This aiming assist also goes some way to make up for the awkward feel of twin-stick controls you typically get when playing the Switch in handheld mode: since there’s no need to be absolutely spot on with your aiming, it’s far less frustrating. You have an option to switch to motion-controlled aiming should you so desire but we were happy enough with the standard settings that we didn’t feel the need to swap over. If you’ve been put off by mech games in the past because of their apparent complexity, this is the approachable one you may have been looking for.

Customisation is the main order of the day here, though. As well as the extensive options available to you when creating the look of both your pilot and your mech, there’s a wealth of weaponry that can be unlocked as you progress: some by simply clearing the main and side missions, others by looting the wreckage of downed enemies. While your mech starts off with a basic combination of an assault rifle in one hand and a shield in the other, before long your hangar will be stocked with swords, laser guns, sniper rifles and the like, giving you plenty of options.

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Naturally, you can’t take all your guns into battle with you, but the game’s at least generous to an extent in that regard: it’s possible to enter a mission with a weapon allocated to your left arm (which is fired with the ‘ZL’ button), one allocated to your right (‘ZR’), a missile launcher on your shoulder (‘L’), an ‘auxiliary weapon’ like grenades or mines (‘Y’) and two more spare weapons that you can attach to pylons above you and swap out for your main ones whenever the situation requires. This means lengthy battles – and they can get very lengthy, especially when fighting bosses – can at least stay entertaining as you make the most of all the weaponry at your disposal.

At its core it’s an enjoyable mech game, then, but Daemon X Machina is not without its faults. Despite taking on user feedback and tweaking the game accordingly, elements of the game can still be pretty overwhelming, especially to beginners. Your HUD consists of no fewer than 21 elements, ranging from three different gauges to all your weapons’ ammo counters to a whole array of icons showing the health of each element of your mech (head, body, legs and each arm). The detailed options menu lets you turn off any of these as you see fit, but they’re all useful to an extent so we don’t necessarily recommend that: you just have to get through that initial adaptation period.

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It also gets repetitive after a while. The majority of the game really is just a case of ‘do a mission, get paid, watch a cut-scene, do the next mission’ and as the plot gets more complex and your inventory gets progressively larger (though you can sell some of it off) you do start to get the sense that it’s just a rinse and repeat situation. Although there’s some variation to the missions – one minute you’re defending buildings, the next you’re taking on other rogue mercenaries – there’s still no escaping what is a fairly rigid structure.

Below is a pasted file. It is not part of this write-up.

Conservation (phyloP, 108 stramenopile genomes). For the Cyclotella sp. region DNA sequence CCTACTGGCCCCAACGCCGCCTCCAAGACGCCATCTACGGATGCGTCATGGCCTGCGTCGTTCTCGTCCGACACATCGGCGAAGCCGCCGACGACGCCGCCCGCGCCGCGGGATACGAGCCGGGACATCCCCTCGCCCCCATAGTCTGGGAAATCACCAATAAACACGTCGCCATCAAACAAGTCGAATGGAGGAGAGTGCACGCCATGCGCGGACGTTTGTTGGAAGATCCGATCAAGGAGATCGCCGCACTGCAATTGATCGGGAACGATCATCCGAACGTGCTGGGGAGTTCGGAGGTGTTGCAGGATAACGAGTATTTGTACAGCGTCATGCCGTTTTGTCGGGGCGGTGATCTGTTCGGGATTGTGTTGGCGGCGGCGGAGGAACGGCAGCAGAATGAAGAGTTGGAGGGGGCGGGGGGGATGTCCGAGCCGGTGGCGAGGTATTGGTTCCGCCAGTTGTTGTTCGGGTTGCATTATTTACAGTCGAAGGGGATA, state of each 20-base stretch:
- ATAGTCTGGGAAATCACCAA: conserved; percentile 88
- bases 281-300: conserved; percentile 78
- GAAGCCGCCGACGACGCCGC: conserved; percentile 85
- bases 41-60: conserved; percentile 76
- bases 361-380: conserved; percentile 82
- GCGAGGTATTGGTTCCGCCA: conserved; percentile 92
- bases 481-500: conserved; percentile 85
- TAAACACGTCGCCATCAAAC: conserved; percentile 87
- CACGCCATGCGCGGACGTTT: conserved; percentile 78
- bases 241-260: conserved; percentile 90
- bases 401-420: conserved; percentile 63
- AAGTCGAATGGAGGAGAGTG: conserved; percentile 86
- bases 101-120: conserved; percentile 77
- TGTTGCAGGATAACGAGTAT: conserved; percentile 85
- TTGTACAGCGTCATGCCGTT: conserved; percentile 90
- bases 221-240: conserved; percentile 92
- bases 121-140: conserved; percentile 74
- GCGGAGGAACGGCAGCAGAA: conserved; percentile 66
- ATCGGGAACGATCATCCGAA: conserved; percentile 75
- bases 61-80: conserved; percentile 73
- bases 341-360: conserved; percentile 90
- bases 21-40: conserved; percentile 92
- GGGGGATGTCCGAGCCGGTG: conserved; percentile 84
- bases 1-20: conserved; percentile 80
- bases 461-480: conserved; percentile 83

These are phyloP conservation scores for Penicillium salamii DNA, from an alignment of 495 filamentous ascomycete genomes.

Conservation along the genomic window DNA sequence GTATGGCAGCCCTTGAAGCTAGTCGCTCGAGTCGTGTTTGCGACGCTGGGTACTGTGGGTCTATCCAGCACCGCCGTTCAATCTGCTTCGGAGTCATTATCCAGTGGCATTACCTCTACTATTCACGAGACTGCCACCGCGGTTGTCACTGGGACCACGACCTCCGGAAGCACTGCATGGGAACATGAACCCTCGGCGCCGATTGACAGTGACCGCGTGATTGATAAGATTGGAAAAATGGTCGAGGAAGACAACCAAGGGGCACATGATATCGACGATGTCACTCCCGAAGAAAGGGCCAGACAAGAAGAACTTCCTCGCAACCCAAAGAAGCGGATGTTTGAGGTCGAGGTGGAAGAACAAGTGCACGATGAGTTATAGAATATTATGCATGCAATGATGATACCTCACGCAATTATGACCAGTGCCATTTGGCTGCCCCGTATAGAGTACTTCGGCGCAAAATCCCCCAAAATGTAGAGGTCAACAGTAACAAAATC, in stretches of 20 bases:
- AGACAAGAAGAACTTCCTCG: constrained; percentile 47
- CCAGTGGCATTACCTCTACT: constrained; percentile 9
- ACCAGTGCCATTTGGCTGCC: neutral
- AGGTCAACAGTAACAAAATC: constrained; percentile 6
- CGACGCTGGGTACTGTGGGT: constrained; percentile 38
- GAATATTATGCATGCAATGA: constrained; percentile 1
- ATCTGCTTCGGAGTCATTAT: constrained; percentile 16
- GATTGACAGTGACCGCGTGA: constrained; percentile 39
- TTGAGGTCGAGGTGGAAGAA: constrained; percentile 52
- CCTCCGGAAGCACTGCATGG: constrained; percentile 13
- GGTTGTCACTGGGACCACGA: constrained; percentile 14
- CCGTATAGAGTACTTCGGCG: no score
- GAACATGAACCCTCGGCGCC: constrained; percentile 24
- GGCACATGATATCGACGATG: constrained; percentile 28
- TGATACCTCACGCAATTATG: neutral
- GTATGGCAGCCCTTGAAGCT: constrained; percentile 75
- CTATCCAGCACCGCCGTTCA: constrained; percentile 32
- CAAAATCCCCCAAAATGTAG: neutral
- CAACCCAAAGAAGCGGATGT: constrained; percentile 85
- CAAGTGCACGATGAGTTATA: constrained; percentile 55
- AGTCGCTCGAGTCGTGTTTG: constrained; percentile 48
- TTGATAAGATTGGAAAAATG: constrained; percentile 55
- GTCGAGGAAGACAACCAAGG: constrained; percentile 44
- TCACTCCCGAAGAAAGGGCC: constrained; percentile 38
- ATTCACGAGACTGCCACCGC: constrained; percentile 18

If you get bored of the single-player missions there’s also the option to take part in some co-op ones, be that online or locally, with up to three other players. These are generally quite meaty (you’ll be fighting giant bosses, scrapping with groups of powerful enemy mechs, that sort of thing) and give decent cash rewards for completion, even though in the grand scheme of things they’re still more of the same sort of stuff. If you detest the idea of other humans you can take these on solo, and as you play through the main story you also unlock AI partners to recruit and fight alongside you (though they’re often as useful as a chocolate teapot).

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If you’re still on the fence about Daemon X Machina, our advice is simple: download the free prologue demo that’s currently available on the Switch eShop. This gives you the first few missions and, should you like them and decide to buy the full game, you can carry your save file over. While a lot of other demos are too short to really get across the full picture of the game they’re representing, the fact that Daemon X Machina is such a formulaic experience means that by the time you reach the end of the Prologue you’ll have a pretty good idea of how most of the rest of the game is structured. By that point, if you want more of the same, you can feel safe in the knowledge that if you buy the full game you’ll be getting exactly that.